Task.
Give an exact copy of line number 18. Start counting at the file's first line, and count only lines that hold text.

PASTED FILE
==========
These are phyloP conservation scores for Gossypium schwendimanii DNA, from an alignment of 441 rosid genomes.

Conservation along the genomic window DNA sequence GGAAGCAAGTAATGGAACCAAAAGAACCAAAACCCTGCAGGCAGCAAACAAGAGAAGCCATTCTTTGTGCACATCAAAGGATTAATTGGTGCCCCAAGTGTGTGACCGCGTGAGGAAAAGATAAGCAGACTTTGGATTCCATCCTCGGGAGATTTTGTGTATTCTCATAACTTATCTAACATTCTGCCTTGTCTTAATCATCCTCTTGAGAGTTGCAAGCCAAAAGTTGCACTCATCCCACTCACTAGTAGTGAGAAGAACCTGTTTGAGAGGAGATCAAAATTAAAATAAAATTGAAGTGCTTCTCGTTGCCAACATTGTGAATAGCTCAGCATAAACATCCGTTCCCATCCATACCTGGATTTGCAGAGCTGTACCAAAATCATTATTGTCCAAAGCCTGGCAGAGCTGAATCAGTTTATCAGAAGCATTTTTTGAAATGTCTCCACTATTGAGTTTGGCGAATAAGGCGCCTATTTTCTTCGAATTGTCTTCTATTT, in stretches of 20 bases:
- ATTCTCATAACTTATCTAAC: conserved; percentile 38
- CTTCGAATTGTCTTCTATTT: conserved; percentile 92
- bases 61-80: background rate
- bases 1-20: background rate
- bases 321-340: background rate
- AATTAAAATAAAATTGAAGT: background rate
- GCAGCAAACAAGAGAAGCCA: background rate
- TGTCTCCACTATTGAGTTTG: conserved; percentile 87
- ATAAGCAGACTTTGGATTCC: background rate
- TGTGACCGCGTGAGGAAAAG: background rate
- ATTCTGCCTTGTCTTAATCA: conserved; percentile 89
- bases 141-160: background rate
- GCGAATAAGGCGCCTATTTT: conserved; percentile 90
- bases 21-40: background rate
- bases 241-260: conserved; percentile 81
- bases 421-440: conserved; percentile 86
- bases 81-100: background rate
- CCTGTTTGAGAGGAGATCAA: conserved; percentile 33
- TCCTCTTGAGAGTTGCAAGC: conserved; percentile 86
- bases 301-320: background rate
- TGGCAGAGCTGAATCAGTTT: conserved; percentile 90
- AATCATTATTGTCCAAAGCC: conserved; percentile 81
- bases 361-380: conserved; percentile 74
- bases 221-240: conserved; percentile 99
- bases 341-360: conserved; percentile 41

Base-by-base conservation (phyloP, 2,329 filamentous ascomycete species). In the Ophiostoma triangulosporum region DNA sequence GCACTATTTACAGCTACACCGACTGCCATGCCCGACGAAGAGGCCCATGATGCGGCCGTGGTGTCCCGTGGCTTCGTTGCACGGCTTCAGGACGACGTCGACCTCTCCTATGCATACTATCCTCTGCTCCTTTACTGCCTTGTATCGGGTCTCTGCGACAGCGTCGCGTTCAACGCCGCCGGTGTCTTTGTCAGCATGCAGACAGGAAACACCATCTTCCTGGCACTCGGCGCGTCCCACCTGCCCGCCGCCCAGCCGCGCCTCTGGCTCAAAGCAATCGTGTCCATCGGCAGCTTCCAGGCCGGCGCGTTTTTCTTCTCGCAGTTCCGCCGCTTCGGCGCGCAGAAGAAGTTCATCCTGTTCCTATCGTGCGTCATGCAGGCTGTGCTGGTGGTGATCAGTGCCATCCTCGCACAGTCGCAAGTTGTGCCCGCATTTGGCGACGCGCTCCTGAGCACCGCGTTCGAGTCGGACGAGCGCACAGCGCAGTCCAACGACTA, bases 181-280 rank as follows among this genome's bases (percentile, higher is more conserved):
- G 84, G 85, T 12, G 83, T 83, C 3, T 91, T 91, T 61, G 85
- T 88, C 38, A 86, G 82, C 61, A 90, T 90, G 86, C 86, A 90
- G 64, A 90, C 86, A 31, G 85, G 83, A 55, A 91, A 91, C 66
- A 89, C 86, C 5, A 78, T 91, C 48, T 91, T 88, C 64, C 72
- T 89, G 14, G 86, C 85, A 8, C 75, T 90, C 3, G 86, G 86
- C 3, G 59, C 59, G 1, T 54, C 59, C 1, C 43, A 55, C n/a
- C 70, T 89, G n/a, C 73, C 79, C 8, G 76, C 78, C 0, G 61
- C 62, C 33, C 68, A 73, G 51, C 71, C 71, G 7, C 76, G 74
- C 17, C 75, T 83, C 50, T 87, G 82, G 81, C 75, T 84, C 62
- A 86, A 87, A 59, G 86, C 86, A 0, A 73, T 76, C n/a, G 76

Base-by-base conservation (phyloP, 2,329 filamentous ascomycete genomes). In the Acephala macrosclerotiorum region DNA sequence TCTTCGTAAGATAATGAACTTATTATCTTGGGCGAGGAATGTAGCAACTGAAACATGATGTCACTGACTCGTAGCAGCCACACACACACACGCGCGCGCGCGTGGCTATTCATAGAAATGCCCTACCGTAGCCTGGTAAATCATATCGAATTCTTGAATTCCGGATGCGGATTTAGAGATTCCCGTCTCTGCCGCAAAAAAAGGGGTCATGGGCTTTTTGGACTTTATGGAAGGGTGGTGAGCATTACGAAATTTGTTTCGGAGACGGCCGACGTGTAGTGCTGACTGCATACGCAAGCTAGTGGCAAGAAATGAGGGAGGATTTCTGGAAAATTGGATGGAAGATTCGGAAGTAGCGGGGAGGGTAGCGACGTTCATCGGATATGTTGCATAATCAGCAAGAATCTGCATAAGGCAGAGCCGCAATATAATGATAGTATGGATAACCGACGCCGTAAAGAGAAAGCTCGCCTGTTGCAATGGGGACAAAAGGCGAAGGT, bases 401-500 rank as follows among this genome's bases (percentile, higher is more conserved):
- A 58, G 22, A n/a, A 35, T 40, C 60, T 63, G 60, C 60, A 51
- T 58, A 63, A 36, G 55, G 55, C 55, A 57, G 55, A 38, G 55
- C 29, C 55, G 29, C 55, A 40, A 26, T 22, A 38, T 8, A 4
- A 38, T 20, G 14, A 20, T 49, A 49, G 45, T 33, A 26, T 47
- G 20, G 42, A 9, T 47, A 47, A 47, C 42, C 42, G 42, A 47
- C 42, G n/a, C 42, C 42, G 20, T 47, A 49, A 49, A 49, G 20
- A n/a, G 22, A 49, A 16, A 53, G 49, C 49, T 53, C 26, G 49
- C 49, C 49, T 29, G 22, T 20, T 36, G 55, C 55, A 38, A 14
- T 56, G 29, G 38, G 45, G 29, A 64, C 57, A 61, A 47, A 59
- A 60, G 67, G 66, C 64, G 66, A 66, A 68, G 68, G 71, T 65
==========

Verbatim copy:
- bases 421-440: conserved; percentile 86